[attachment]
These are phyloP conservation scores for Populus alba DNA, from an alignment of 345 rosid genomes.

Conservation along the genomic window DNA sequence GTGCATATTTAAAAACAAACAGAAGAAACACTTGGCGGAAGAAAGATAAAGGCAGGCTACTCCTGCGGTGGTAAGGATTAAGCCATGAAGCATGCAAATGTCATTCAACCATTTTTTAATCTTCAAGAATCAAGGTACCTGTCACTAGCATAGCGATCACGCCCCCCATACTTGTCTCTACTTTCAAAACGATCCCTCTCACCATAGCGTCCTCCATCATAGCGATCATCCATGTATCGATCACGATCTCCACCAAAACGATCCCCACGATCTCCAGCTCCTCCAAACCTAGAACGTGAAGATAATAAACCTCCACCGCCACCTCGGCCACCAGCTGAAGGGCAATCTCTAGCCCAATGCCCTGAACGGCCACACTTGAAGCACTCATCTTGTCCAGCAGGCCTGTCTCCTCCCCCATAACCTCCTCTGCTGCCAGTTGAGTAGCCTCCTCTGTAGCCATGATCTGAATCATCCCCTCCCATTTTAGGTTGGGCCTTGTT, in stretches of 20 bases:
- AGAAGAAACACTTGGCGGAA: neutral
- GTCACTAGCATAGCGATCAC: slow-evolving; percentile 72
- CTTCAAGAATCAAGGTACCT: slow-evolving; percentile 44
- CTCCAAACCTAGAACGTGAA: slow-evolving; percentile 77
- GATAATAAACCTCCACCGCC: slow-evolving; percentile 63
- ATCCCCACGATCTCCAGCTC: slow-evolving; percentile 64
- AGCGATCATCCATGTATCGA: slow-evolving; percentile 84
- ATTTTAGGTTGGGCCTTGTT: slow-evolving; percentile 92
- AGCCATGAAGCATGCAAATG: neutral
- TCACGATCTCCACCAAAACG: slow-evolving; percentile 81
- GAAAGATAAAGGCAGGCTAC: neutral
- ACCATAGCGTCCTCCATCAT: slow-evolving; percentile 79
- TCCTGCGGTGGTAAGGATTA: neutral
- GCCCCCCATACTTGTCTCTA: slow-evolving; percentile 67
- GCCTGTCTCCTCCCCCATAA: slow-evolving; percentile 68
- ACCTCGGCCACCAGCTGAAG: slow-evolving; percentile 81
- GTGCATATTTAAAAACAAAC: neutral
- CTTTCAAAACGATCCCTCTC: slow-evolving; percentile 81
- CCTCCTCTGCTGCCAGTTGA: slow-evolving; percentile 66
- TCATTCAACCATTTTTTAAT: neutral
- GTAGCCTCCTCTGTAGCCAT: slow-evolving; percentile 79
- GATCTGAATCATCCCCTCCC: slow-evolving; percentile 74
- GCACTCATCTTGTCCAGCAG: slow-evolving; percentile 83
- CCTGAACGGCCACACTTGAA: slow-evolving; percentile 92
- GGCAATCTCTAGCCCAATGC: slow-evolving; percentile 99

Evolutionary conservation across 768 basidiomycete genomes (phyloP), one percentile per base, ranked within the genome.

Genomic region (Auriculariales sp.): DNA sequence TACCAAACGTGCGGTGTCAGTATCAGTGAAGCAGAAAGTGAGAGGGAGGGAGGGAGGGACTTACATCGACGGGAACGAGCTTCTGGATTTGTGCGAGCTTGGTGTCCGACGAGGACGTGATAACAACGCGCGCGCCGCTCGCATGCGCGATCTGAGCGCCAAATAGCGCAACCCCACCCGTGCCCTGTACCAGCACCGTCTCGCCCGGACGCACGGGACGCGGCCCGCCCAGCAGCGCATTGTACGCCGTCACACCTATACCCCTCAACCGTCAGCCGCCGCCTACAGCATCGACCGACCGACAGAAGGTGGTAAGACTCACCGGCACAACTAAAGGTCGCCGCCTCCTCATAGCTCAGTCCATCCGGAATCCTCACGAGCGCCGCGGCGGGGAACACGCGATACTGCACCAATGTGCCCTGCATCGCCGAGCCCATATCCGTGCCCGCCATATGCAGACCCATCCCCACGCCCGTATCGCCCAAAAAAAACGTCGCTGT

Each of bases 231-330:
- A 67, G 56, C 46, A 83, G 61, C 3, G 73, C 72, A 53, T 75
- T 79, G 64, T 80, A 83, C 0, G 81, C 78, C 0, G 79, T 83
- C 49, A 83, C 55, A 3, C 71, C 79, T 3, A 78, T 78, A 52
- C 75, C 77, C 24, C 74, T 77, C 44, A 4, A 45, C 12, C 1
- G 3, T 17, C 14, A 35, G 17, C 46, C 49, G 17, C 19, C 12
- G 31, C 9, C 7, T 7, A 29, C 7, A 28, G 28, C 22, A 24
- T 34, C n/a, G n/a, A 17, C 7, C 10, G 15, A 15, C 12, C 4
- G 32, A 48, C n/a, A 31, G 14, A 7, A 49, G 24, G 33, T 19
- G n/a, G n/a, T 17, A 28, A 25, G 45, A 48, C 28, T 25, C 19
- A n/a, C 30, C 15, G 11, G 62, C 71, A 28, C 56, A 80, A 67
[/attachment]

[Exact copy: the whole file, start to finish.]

These are phyloP conservation scores for Populus alba DNA, from an alignment of 345 rosid genomes.

Conservation along the genomic window DNA sequence GTGCATATTTAAAAACAAACAGAAGAAACACTTGGCGGAAGAAAGATAAAGGCAGGCTACTCCTGCGGTGGTAAGGATTAAGCCATGAAGCATGCAAATGTCATTCAACCATTTTTTAATCTTCAAGAATCAAGGTACCTGTCACTAGCATAGCGATCACGCCCCCCATACTTGTCTCTACTTTCAAAACGATCCCTCTCACCATAGCGTCCTCCATCATAGCGATCATCCATGTATCGATCACGATCTCCACCAAAACGATCCCCACGATCTCCAGCTCCTCCAAACCTAGAACGTGAAGATAATAAACCTCCACCGCCACCTCGGCCACCAGCTGAAGGGCAATCTCTAGCCCAATGCCCTGAACGGCCACACTTGAAGCACTCATCTTGTCCAGCAGGCCTGTCTCCTCCCCCATAACCTCCTCTGCTGCCAGTTGAGTAGCCTCCTCTGTAGCCATGATCTGAATCATCCCCTCCCATTTTAGGTTGGGCCTTGTT, in stretches of 20 bases:
- AGAAGAAACACTTGGCGGAA: neutral
- GTCACTAGCATAGCGATCAC: slow-evolving; percentile 72
- CTTCAAGAATCAAGGTACCT: slow-evolving; percentile 44
- CTCCAAACCTAGAACGTGAA: slow-evolving; percentile 77
- GATAATAAACCTCCACCGCC: slow-evolving; percentile 63
- ATCCCCACGATCTCCAGCTC: slow-evolving; percentile 64
- AGCGATCATCCATGTATCGA: slow-evolving; percentile 84
- ATTTTAGGTTGGGCCTTGTT: slow-evolving; percentile 92
- AGCCATGAAGCATGCAAATG: neutral
- TCACGATCTCCACCAAAACG: slow-evolving; percentile 81
- GAAAGATAAAGGCAGGCTAC: neutral
- ACCATAGCGTCCTCCATCAT: slow-evolving; percentile 79
- TCCTGCGGTGGTAAGGATTA: neutral
- GCCCCCCATACTTGTCTCTA: slow-evolving; percentile 67
- GCCTGTCTCCTCCCCCATAA: slow-evolving; percentile 68
- ACCTCGGCCACCAGCTGAAG: slow-evolving; percentile 81
- GTGCATATTTAAAAACAAAC: neutral
- CTTTCAAAACGATCCCTCTC: slow-evolving; percentile 81
- CCTCCTCTGCTGCCAGTTGA: slow-evolving; percentile 66
- TCATTCAACCATTTTTTAAT: neutral
- GTAGCCTCCTCTGTAGCCAT: slow-evolving; percentile 79
- GATCTGAATCATCCCCTCCC: slow-evolving; percentile 74
- GCACTCATCTTGTCCAGCAG: slow-evolving; percentile 83
- CCTGAACGGCCACACTTGAA: slow-evolving; percentile 92
- GGCAATCTCTAGCCCAATGC: slow-evolving; percentile 99

Evolutionary conservation across 768 basidiomycete genomes (phyloP), one percentile per base, ranked within the genome.

Genomic region (Auriculariales sp.): DNA sequence TACCAAACGTGCGGTGTCAGTATCAGTGAAGCAGAAAGTGAGAGGGAGGGAGGGAGGGACTTACATCGACGGGAACGAGCTTCTGGATTTGTGCGAGCTTGGTGTCCGACGAGGACGTGATAACAACGCGCGCGCCGCTCGCATGCGCGATCTGAGCGCCAAATAGCGCAACCCCACCCGTGCCCTGTACCAGCACCGTCTCGCCCGGACGCACGGGACGCGGCCCGCCCAGCAGCGCATTGTACGCCGTCACACCTATACCCCTCAACCGTCAGCCGCCGCCTACAGCATCGACCGACCGACAGAAGGTGGTAAGACTCACCGGCACAACTAAAGGTCGCCGCCTCCTCATAGCTCAGTCCATCCGGAATCCTCACGAGCGCCGCGGCGGGGAACACGCGATACTGCACCAATGTGCCCTGCATCGCCGAGCCCATATCCGTGCCCGCCATATGCAGACCCATCCCCACGCCCGTATCGCCCAAAAAAAACGTCGCTGT

Each of bases 231-330:
- A 67, G 56, C 46, A 83, G 61, C 3, G 73, C 72, A 53, T 75
- T 79, G 64, T 80, A 83, C 0, G 81, C 78, C 0, G 79, T 83
- C 49, A 83, C 55, A 3, C 71, C 79, T 3, A 78, T 78, A 52
- C 75, C 77, C 24, C 74, T 77, C 44, A 4, A 45, C 12, C 1
- G 3, T 17, C 14, A 35, G 17, C 46, C 49, G 17, C 19, C 12
- G 31, C 9, C 7, T 7, A 29, C 7, A 28, G 28, C 22, A 24
- T 34, C n/a, G n/a, A 17, C 7, C 10, G 15, A 15, C 12, C 4
- G 32, A 48, C n/a, A 31, G 14, A 7, A 49, G 24, G 33, T 19
- G n/a, G n/a, T 17, A 28, A 25, G 45, A 48, C 28, T 25, C 19
- A n/a, C 30, C 15, G 11, G 62, C 71, A 28, C 56, A 80, A 67